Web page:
In the action which took place between the 9th and 12th December more than 400 Fapla and Cubans had died – four South Africans had been killed while dozens more were wounded along with Unita which had also lost dozens in the fighting.

The exact number of casualties was disputed by the MPLA and the SADF but its clear from subsequent evidence and reports by journalists that the forces opposing the SADF had been defeated in what was an important strategic engagement. But it also showed the SADF that much of their equipment was out of date and something needed to be done.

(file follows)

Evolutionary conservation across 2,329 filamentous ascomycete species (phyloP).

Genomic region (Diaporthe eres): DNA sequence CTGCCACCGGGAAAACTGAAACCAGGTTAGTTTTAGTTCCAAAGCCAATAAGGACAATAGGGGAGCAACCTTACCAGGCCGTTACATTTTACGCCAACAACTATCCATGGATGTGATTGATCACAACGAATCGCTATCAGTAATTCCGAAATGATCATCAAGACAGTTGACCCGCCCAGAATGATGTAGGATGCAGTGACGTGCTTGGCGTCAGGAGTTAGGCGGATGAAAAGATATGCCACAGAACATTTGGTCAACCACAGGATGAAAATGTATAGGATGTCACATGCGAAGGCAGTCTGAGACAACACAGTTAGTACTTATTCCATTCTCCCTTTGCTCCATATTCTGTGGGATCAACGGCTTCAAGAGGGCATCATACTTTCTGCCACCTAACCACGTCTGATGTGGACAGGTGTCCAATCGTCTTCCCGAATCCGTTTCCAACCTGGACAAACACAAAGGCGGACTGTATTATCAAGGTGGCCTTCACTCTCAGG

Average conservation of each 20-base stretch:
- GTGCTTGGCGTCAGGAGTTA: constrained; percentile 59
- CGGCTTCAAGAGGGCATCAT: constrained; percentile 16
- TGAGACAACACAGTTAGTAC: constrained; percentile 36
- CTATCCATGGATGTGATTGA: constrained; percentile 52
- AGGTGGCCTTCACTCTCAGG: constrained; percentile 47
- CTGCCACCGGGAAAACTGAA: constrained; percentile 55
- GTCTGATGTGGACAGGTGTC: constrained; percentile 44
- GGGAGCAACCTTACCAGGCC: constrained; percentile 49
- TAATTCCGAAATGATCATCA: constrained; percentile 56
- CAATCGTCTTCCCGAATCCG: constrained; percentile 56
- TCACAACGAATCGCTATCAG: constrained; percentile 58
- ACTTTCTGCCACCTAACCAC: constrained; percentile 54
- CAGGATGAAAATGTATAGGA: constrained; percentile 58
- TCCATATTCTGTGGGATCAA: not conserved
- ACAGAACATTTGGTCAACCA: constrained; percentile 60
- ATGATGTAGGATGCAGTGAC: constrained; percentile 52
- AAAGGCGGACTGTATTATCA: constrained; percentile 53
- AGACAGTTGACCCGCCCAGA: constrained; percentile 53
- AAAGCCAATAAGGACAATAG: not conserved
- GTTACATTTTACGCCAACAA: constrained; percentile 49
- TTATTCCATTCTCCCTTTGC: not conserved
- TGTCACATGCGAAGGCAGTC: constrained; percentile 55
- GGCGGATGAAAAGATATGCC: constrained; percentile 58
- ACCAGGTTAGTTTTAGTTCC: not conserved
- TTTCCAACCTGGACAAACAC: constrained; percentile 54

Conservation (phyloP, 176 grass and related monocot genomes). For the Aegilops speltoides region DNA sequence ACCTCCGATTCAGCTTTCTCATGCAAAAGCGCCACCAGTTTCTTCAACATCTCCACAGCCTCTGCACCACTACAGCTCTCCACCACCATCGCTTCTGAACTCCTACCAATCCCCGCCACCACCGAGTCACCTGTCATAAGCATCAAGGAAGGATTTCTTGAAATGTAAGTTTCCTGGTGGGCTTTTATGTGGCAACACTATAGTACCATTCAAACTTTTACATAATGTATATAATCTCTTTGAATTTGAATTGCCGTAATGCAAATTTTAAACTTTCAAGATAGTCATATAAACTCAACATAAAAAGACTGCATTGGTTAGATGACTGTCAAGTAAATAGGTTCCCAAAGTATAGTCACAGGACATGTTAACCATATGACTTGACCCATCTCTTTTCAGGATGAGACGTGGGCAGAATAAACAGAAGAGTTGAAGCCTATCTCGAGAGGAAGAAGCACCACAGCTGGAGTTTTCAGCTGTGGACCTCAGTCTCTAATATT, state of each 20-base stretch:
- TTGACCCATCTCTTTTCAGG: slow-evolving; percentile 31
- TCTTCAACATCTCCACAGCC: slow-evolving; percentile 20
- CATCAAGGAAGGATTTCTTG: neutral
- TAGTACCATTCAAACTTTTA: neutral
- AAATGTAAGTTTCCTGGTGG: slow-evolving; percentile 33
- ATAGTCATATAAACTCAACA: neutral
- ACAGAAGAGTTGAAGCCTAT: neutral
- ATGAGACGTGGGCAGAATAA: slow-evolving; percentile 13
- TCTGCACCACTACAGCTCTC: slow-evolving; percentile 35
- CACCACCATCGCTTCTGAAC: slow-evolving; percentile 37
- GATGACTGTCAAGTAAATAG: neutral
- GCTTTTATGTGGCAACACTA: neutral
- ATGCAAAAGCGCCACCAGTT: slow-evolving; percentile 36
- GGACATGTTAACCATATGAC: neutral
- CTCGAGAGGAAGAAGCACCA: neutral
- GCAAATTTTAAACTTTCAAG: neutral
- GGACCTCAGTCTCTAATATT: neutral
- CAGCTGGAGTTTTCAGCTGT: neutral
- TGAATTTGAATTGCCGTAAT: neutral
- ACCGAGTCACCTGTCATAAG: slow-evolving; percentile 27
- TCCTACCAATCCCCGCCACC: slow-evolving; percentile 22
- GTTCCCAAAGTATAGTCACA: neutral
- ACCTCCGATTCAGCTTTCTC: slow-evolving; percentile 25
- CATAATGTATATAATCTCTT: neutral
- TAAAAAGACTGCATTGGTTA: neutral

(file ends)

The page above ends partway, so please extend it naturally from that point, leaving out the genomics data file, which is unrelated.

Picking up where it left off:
The battle for this bridge and the region 250 kilometers south east of Luanda was not yet over.
While all of this was good news, there was not such great news from a newly formed Battle Group called Orange.

It was led by Commandant APR Carstens and made up of a Unita infantry battalion along with a South African infantry company, an armoured car squadron and an artillery section. It’s task was to watch over the northern marches of Unita territory by sweeping around to the West and linking up with Task Force Zulu around Quibala. Orange drove into one problem after another – at first the fact that the MPLA had destroyed all bridges on the road north to the capital.

Episode 20 – The Battle at Bridge 14 part I

This is episode 20, the Battle at Bridge 14. Operation Savannah was supposed to be winding down but two of the most important clashes were to take place at the tail end of this op.

I explained last week how the Bridge over the Nhia River near the town of Catofe was seen by both the MPLA and the SADF as a key position.